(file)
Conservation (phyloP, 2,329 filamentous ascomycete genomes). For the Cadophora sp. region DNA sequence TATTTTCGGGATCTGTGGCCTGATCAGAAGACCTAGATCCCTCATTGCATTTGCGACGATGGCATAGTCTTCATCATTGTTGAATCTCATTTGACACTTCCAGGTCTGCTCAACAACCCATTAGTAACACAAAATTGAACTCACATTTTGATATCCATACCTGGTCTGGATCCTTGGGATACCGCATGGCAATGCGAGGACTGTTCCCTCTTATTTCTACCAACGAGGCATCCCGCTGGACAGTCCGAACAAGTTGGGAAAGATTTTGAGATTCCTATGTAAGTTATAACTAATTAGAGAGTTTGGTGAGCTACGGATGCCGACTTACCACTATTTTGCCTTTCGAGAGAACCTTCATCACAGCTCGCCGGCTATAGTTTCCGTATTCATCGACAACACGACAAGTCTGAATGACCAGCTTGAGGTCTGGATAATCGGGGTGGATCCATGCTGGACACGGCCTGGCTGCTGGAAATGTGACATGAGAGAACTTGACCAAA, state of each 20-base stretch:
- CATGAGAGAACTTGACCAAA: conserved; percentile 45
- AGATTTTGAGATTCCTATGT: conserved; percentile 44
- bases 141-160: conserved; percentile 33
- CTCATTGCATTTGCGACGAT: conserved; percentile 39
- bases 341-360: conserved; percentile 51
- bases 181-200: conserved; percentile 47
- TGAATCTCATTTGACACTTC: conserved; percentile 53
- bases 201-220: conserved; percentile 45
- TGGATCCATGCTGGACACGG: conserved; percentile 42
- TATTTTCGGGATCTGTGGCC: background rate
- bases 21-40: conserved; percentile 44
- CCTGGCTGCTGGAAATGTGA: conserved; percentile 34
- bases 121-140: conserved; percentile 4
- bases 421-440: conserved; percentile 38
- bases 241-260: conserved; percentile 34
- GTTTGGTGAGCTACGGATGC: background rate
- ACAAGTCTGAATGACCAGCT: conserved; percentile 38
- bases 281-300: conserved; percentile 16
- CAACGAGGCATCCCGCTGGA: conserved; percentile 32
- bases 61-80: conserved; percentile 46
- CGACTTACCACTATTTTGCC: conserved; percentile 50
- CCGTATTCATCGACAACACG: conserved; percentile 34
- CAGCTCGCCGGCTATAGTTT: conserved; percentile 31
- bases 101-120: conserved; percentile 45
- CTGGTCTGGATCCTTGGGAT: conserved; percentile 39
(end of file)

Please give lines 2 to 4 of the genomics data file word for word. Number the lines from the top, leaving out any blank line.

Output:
- CATGAGAGAACTTGACCAAA: conserved; percentile 45
- AGATTTTGAGATTCCTATGT: conserved; percentile 44
- bases 141-160: conserved; percentile 33